Matt Ryan’s offseasons have mostly resembled an ocean of calmness in past years.

For the Falcons quarterback, who offers an air of unflappability, little appears to distract him from his stated goal of winning football games.

This offseason, a couple of factors — some under his control, some not — have derailed him a bit. Ryan being Ryan, they are mostly small ripples but at least a couple could threaten to gain momentum and transform themselves into thornier issues.

The first was the shoulder injury that he suffered in the NFC Championship Game against the San Francisco 49ers. On Tuesday, as Ryan met with the media to kick off the start of the team’s offseason team activities, Ryan explained how it took him about seven or eight weeks to rehab the injury to his left (non-throwing) shoulder, which did not require surgery. Last year, much ado was made of how Ryan spent the offseason strengthening himself and his arm. This year, from the sounds of it, rehabbing his shoulder prevented him following a similar regimen.

“In this case, this one required a lot of rehab,” Ryan said of the injury. “Usually, I take some time immediately following the season to get out of here and to take some time away from here. With the situation I was in at the end of the season, I was here for six or seven weeks, something like that before I even took a week to kind of get away from here. That’s just part of how it goes.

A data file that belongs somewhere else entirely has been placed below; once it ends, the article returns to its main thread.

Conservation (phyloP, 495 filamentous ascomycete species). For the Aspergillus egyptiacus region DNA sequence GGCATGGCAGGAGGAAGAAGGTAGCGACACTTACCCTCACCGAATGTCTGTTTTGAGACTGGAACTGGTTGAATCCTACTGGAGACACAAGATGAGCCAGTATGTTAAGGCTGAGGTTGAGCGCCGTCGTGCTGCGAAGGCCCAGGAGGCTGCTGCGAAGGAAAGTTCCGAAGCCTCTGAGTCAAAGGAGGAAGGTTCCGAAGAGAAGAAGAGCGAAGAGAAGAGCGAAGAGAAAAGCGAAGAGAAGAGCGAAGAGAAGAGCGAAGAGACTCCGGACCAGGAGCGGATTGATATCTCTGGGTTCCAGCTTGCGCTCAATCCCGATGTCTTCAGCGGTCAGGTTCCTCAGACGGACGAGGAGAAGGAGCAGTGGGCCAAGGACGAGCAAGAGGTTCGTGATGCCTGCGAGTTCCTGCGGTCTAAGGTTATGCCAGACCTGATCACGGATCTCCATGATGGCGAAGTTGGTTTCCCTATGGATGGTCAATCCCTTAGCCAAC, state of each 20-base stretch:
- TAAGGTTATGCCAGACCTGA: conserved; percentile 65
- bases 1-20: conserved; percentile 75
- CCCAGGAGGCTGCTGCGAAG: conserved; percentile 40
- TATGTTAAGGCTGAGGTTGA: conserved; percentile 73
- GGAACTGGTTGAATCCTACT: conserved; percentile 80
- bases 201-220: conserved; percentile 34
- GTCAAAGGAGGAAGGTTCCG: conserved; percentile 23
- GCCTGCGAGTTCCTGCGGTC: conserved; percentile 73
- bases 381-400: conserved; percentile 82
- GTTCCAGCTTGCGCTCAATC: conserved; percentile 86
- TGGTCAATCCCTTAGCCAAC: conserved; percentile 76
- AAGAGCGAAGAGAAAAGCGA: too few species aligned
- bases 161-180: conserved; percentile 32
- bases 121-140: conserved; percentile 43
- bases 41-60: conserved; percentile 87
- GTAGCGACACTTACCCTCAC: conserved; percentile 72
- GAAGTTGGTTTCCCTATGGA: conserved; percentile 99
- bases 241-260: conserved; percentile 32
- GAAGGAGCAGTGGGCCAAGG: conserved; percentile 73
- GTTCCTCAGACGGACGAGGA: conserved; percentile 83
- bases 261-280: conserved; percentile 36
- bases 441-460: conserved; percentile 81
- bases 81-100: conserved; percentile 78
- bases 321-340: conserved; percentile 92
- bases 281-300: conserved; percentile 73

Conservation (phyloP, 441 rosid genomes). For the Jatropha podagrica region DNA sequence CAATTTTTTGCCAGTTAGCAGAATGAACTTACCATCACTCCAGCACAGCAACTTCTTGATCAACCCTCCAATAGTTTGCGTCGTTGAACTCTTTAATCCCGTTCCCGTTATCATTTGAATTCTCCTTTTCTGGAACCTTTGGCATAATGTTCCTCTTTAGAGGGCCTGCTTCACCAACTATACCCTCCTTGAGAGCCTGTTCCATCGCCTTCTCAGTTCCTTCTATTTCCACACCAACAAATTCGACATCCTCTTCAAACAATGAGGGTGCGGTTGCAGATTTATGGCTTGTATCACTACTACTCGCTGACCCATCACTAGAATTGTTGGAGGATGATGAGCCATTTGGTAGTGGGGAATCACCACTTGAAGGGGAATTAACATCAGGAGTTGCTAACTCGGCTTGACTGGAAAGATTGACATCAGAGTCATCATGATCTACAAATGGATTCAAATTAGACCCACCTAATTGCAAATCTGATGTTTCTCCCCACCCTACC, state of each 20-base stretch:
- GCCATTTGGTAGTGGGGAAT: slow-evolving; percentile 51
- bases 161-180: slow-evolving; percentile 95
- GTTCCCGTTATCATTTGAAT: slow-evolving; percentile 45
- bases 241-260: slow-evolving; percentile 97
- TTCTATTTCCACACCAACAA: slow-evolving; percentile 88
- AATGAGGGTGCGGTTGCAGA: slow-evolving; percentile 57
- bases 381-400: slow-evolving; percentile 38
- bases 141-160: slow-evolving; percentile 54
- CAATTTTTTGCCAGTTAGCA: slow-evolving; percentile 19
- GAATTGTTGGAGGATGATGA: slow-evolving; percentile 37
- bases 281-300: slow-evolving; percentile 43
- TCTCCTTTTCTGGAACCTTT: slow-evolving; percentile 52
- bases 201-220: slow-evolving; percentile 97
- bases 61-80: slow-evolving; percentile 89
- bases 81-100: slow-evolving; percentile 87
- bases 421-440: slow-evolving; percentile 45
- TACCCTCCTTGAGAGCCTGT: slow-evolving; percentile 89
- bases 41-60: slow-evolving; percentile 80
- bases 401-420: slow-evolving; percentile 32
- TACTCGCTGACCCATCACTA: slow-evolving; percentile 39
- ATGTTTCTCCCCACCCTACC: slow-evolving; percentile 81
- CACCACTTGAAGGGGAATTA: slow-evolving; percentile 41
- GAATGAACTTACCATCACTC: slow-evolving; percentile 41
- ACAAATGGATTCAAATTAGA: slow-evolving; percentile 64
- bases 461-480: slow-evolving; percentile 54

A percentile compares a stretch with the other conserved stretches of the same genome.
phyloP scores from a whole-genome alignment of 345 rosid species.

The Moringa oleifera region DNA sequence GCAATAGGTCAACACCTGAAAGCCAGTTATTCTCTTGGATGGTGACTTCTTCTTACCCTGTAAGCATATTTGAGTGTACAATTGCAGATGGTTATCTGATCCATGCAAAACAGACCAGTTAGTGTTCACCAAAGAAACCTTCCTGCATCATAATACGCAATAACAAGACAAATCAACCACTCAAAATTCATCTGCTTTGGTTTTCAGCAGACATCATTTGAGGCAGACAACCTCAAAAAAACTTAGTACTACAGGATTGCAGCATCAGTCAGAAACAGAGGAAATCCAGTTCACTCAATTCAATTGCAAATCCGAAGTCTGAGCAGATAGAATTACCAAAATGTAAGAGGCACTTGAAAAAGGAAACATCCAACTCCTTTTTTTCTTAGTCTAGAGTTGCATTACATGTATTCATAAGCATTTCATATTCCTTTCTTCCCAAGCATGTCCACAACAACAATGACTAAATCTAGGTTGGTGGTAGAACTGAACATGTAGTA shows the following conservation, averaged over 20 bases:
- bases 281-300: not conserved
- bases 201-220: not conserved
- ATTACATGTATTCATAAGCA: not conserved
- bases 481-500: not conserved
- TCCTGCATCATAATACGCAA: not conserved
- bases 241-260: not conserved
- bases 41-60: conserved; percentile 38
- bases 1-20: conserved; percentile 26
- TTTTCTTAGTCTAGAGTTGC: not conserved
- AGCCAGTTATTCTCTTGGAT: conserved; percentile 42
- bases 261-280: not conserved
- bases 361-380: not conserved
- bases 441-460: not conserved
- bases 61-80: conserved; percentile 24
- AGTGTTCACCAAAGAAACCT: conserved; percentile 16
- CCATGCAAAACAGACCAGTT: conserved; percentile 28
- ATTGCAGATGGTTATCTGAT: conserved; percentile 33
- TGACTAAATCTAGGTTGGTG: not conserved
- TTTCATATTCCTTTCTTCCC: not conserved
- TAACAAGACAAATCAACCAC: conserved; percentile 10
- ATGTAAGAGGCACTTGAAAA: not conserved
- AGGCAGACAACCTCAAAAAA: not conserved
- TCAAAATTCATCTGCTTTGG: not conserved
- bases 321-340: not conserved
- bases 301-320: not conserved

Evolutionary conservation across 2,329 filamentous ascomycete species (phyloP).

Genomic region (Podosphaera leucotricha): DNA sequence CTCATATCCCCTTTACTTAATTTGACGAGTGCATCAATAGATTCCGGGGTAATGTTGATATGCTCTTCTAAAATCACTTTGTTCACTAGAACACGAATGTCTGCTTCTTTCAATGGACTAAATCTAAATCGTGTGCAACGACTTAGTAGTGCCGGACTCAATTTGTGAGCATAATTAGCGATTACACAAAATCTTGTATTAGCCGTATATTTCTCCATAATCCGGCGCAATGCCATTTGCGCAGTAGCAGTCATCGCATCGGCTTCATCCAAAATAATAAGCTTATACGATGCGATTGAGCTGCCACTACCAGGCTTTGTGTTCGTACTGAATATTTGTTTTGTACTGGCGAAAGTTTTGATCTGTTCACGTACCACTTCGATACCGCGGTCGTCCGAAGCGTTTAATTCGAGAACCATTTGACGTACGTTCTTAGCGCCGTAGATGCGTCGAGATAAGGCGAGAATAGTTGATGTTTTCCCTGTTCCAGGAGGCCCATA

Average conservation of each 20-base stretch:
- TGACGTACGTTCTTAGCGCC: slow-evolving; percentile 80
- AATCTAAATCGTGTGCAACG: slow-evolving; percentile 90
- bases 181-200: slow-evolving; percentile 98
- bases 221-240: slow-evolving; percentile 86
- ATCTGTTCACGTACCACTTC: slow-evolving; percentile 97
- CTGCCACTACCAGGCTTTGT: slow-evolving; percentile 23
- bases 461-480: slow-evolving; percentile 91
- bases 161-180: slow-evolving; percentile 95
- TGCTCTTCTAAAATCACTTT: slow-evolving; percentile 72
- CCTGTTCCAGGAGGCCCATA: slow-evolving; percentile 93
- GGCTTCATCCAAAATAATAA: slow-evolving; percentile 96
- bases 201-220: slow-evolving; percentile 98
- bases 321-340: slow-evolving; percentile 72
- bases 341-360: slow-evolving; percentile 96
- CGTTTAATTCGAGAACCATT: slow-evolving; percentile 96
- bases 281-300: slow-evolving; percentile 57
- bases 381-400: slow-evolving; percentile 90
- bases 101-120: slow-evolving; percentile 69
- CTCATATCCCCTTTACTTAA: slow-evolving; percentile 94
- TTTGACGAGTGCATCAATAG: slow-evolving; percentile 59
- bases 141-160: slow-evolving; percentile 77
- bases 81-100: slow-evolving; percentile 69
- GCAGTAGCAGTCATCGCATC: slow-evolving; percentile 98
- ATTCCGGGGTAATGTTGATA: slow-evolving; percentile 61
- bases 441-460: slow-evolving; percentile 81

“It’s one of those things where, it changed a little bit, but after I got through those seven or eight weeks I was able to start training and start to get back into shape, and do the things I wanted to do.”

The next issue also could potentially affect Ryan’s health: That of significant changeover in the offensive line that protects him. Long-time veteran center Todd McClure was forced into retirement and former Pro-Bowl right tackle Tyson Clabo was cut, leaving that unit in somewhat of a state of flux and uncertainty.

“It’s inevitable,” Ryan said. “When you play in this league there are going to be changes around you. That’s just part of the business. I don’t like to see anybody go. I loved playing with Todd. He taught me so much, helped me out so much. I loved playing with Tyson Clabo. I thought Tyson was exactly what you want from an offensive lineman, tough-nosed, smart player, physical, relentless, and a great teammate. It’s tough. You don’t want to see those guys go, but that’s the nature of the sport and the business that we’re in.”